Skip to main content
header-image
workplace

What Companies Should Ask: Do We Actually Value Diversity Or Are We Just Paying It Lip Service?

Ellen K Pao Project Include Co Founder
February 23, 2017

Project Include started with eight women in tech who wanted to move diversity forward by having hard conversations. Co-founder Ellen Pao describes the group’s suggestions for improvement and which companies could have the biggest impact.

 

How many people would say they encourage discrimination? Not many, and yet plenty of research shows how discrimination happens all the time in business, at every level from hiring to pay to education to promotion. At the same time, other studies showcase and quantify all the ways that diversity improves company performance.

Despite all this data, we’ve yet to see significant improvement in diversity numbers. That’s because change is hard. It requires tackling not just a single target, but dealing with a range of subtle, pervasive problems that can be overwhelming and confusing.

We educate companies about efforts that result in real improvements — not just the intentional and unintentional lip service that too many pay towards diversity, the kind of actions that can end up hurting rather than helping.

Our belief is that one small but influential group of people could be particularly impactful: the CEOs and management of early to mid-stage startups. We know that many CEOs in these businesses care deeply, but they’re overwhelmed by the many decisions they have to make to build a successful company — and they don’t always have the guidance they want. But these are the kind of smaller enterprises that can very rapidly grow into bigger businesses. Just imagine what the tech industry would look like if companies had been built with inclusion in mind from its earliest days.

Our advice? This isn’t about fixing just one type of discrimination — even if it’s easier to think about tackling them one by one. True inclusion combats racism, gender, ageism, homophobia, xenophobia and many categories and combinations of marginalization all at the same time.

We’ve been surprised that many of the businesses that have approached us have been focused on gender. That’s important, of course, but it examines only one type of discrimination and misses many nuances.

image The Project Include team. Image credit: Ashleigh Richelle

Let’s look at one particular example. Statistics show women of color are at a significant disadvantage compared with everyone else in business — even compared to other women in general. While white men are 41 percent more likely to be executives than white women, they are 260 percent more likely than Asian women, and more than 400 percent more likely than Black women and Latinx women. Though Black women represent 7.9 percent of the workforce, they make up only 1.5 percent of executives — and those numbers haven’t improved since the race-gender double bind was first identified in 1975.

When discrimination is intersectional, you need to take an intersectional approach to solving it: Dealing with gender alone, or race alone, or age alone, doesn’t achieve real inclusivity.

To help, we’ve outlined guidelines for how to think about the problem and how to make business decisions that are inclusive. There is no silver bullet, but to help people ask themselves tough questions — and hopefully answer them too — we have developed a three-part focus.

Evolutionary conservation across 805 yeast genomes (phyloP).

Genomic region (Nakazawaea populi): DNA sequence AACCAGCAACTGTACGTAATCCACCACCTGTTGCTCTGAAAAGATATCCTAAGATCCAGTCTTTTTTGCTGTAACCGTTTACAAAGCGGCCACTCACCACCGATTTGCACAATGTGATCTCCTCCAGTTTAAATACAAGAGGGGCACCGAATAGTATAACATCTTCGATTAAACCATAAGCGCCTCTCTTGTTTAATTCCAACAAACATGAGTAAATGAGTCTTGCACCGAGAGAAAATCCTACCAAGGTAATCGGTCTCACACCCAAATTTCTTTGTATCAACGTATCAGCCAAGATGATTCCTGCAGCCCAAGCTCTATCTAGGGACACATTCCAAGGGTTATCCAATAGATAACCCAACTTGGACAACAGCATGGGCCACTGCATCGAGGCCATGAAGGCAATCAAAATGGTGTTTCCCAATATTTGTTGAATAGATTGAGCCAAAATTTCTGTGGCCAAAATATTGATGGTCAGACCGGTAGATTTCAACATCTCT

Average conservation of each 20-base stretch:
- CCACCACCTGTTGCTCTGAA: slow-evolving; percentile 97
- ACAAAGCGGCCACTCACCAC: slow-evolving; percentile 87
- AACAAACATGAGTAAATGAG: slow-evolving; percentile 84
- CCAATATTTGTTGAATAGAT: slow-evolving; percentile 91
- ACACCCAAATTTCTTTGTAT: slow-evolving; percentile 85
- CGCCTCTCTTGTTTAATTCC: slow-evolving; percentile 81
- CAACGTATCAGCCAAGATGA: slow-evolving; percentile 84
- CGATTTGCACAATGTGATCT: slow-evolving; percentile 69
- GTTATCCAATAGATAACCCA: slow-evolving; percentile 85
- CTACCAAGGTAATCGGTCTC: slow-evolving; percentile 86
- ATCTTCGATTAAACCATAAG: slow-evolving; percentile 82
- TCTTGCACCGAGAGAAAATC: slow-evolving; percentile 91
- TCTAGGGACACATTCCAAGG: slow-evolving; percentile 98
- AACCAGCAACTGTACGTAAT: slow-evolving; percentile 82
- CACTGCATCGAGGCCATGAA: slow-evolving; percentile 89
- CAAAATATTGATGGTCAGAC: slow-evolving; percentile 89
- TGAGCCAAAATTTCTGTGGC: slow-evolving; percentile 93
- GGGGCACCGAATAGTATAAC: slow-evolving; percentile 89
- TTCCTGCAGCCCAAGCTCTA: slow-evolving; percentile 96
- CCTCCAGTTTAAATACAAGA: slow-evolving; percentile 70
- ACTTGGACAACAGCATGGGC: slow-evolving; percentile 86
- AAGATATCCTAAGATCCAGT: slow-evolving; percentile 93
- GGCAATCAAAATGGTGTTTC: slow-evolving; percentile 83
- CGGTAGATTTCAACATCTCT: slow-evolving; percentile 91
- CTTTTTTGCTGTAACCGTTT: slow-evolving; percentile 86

1. Inclusion: Companies should improve opportunities for all employees, including those in underrepresented groups (such as gender, race, class, age, religion, disability, education and sexual orientation.)

  2. Comprehensiveness: One-off attempts to “fix” your company won’t work. In fact, they’ll often do more harm than good. Effective solutions have to cover all aspects of a company — its culture, its operations and its team.

  3. Accountability: Change doesn’t happen unless companies hold themselves accountable — by tracking results, watching progress over time and comparing against others.


Implementing these values requires hard work across an entire company. Reversing a culture is even more difficult, nuanced and time consuming. We have short-term tests to see if they work. And we have long-term tests, including asking: Does the makeup of your employees resemble the demographics of the country’s labor market? Does your employee base include people of all ages? Parents? Disabled people? Veterans? LGBQTA people? Immigrants? Does your company treat part-time workers fairly? Independent contractors? Does your company give everyone a fair shot at success?

This isn’t just better for employees: It’s better for your business. Studies have shown that gender diverse companies are 15 percent more likely to do better their rivals financially, and ethnically diverse companies are 35 percent more likely to outperform their peers.

Taking these efforts to accelerate diversity — true diversity — will produce better teams, better companies and a better bottom line.

So yes, change is hard. But the results are worth it.

 

(Image below, courtesy Jason Henry. Top image credit: Getty Images)

111915_PAO_0186Ellen Pao is Co-Founder of Project Include, Chief Diversity Officer and Inclusion Officer at the Kapor Center and a Venture Partner at Kapor Capital.

 

 

 

All views expressed are those of the author.
tags